That is my interpretation of a camera wrap.
A camera wrap is exactly the kind of idea I love: a soft little piece of love to protect and secure. I have never had a camera bag or anything, because really, who wants to carry around an ugly bag in addition to a purse or tote or any combination of bags we are already carrying? But on the other hand, if my camera is just strewn in with all my other items–brush, wallet, phone, Burt’s Bees, keys, headbands, receipts–that’s not exactly the best way to care for and protect a valuable creative tool like my little G10.
So the other day when I popped over to Etsy (because who doesn’t) for a bit of inspiration, this camera wrap jumped off the screen. First of all, it’s wool and leather, two things I adore. I especially like the wool and leather combination by the artist, Norwegian Sommer. I don’t hav e $75 to spend on that camera wrap, but it seemed totally doable with a few new tools and a few learned skills.
As I was saying, the “camera wrap” is exactly the kind of thing I need to carry my camera around; it is literally a soft little wrap that blanket and cushion the camera, sturdied by the leather strap that wraps around that a few times–there is not room for any additional things in this tiny wrap. Not to mention, it’s cozy and heavenly soft.
Since we are heading to Key West tomorrow, this was the perfect excuse to attempt this project quickly and use the final product immediately.
First we made a weeknight trek over to Tandy Leather, and the salespeople there were nothing short of amazing–so helpful and knowledgable. We left knowing far more about leatherworking and the tools and tricks than we did when we arrived. We got several widths of straps so we would have a few options, and a thinner little strip for the wraparound bit, which needed to be softer and more flexible. We also needed rivets, rectangular D-style rings, a leather hole punch, and the little metal pieces that you bang on (see, I know the exact terminology here).
The second preliminary step was seeking tips from my Mom, my sewing guru, and the reason that I have a giant bag of wool at the ready in my apartment in the first place. She gave a few pointers and then last night, I began making a pattern out of muslin. I did not want to start hacking into the wool with no pattern in my mind, without making sure the pieces would sew together correctly. This is not like making a quilt, my usual fare; this is a three-dimensional project, and those are a whole separate beast of trickiness and mystery. Patterns are pretty much essential to me when I make anything three-dimensional, and in this, I needed to create the pattern first.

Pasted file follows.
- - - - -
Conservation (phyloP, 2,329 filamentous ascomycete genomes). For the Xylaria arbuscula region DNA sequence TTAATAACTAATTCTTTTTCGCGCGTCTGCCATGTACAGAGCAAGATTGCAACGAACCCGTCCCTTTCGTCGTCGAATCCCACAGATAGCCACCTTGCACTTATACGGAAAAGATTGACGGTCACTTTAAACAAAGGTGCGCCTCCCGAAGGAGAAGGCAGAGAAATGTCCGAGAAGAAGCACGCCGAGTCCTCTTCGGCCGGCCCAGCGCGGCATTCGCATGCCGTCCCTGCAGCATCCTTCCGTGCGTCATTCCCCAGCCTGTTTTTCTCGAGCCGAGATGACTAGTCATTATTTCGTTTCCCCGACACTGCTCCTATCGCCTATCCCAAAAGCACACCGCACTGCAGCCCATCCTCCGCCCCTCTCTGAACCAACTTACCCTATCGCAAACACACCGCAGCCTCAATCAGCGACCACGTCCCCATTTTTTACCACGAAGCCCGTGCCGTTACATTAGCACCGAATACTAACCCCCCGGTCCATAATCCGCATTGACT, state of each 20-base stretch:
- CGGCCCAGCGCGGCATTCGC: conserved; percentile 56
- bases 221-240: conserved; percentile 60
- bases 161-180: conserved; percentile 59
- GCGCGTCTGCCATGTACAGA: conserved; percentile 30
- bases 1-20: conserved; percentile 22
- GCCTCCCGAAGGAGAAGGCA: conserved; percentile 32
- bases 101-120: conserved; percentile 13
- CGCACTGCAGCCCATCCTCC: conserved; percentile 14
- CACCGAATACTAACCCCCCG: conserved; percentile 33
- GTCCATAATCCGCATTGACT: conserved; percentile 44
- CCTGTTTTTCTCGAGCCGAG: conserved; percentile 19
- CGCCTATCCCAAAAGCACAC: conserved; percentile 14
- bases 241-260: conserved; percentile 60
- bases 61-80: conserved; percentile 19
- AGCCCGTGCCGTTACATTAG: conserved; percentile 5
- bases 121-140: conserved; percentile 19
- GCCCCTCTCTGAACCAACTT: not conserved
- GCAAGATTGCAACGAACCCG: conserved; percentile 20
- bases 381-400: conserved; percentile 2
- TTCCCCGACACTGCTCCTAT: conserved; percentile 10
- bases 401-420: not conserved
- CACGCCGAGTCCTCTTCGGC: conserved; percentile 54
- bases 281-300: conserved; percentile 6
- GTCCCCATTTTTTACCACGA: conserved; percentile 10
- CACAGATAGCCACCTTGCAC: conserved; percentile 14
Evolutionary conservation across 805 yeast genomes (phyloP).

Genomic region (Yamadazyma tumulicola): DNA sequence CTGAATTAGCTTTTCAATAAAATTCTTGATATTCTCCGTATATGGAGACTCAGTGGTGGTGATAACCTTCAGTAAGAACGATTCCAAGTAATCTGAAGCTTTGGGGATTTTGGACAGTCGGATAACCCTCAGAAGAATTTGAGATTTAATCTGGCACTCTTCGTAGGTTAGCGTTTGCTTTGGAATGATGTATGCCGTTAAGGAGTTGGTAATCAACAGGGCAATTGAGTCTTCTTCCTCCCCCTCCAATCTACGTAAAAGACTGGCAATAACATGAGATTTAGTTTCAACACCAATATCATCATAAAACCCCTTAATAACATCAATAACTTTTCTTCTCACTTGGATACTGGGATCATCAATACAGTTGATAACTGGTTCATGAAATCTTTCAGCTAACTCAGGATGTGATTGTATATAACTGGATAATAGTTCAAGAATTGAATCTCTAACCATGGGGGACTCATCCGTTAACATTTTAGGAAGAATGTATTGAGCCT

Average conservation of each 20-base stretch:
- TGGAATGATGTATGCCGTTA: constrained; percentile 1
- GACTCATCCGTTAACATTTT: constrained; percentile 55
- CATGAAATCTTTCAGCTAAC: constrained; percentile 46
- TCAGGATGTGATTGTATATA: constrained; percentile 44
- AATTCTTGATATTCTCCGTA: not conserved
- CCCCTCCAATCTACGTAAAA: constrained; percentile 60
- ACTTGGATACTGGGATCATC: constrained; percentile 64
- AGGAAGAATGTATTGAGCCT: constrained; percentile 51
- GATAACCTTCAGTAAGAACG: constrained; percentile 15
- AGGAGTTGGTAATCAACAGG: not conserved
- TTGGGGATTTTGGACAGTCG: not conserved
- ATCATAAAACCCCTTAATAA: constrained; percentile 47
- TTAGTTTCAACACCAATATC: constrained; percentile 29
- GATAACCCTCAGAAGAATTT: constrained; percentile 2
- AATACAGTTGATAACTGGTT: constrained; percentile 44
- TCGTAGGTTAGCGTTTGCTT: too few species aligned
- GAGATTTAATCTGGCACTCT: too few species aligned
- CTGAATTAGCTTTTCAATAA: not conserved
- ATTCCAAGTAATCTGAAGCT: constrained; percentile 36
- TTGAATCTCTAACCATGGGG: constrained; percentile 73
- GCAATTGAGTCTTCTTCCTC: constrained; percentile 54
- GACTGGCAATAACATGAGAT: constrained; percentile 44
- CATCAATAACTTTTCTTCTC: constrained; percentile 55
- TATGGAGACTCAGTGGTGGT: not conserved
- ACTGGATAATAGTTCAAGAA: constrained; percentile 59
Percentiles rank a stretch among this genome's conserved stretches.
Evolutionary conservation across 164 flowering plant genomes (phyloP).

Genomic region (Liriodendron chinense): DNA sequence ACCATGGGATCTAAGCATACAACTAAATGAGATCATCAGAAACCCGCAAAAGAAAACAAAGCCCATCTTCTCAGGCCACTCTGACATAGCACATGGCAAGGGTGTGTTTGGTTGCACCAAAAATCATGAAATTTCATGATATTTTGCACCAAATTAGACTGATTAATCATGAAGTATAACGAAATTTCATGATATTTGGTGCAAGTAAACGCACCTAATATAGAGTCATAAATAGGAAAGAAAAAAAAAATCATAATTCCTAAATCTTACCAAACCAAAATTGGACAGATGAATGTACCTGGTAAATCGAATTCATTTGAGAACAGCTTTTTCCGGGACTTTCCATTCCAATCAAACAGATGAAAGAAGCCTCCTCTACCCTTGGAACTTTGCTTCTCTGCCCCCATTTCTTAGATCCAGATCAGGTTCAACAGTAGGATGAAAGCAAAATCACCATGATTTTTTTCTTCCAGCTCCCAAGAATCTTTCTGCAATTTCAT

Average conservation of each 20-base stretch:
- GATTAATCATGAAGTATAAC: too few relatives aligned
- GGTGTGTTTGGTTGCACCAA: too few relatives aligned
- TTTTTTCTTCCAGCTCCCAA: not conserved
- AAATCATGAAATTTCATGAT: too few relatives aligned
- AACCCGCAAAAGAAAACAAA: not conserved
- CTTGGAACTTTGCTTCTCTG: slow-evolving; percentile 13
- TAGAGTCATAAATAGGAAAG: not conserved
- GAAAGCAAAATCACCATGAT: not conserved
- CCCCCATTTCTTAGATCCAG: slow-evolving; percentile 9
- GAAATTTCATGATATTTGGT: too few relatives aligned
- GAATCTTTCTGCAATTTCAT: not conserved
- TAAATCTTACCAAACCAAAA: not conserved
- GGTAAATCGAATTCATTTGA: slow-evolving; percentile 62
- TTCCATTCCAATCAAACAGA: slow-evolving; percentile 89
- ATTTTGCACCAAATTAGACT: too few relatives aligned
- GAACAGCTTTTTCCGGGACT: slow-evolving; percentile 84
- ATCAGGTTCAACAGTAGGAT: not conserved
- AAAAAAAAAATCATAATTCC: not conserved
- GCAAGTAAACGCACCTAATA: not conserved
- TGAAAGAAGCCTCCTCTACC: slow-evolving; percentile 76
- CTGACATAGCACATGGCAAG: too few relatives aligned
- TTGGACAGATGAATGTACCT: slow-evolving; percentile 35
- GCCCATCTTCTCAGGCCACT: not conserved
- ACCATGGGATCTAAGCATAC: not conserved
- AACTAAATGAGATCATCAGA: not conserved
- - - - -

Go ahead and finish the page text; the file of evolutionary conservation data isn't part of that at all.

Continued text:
Once I felt comfortable with the sizes, measuring against my camera to make sure this was a custom Canon G10 fit, I started cutting out the same pieces from the wool. By the way, isn’t this wool pattern fantastic? The pattern pieces below are for the two sides of the wrap/bag, with the little notch at the top are the piece that the metal rings will attach to soon.
I cut the wrap with a curved front flap, for no other reason than that’s what I wanted it to be. I used a bit of coordinating cotton on the underside to create a finished seam edge for the front of the wrap, and hemmed it on the inside so it would be finished and nice, not raggedy. I love that menswear cotton fabric, too.
Next I folder over the little tabs and stitched the metal pieces into them, so the strap could attach to the bag. After that, there was nothing left to do but sewn the two side pieces onto the wrap part, making sure they were evenly placed on both sides so the final product would not be oblong, and also ensuring that the “bottom” I was creating in the larger wrap piece was actually going to correspond to the bottom of my camera. Basically, I just needed to make sure that when these were sewn together, and the shape began to form, that it still fit the camera correctly. At this stage, you need to also make sure that you are sewing on the reverse sides, with right-sides of the fabric together.
Once the two sides were sewn on all three edges to their respective sides, I flipped the bag right-sides out. Voilà!
The final piece I added was this little hook on the back of the wrap, to hold and secure the thin leather strip that closes the wrap.
Then it was time to add the leather components. It happened to be convenient that we have concrete floor in our bathroom, all the better for leather working, my dear. But, eventually, we were not getting a hard enough surface for a really secure rivet; we think the indoor concrete was absorbing too much of the vibration. So we took the final part of this production out to the parking lot. Also, the cats were very interested in this event.
Here’s the bag from the back, showing the detail of the leather closure strap and where it connect to the wrap/bag. Check out those super fine rivets!
Modeling my new camera wrap.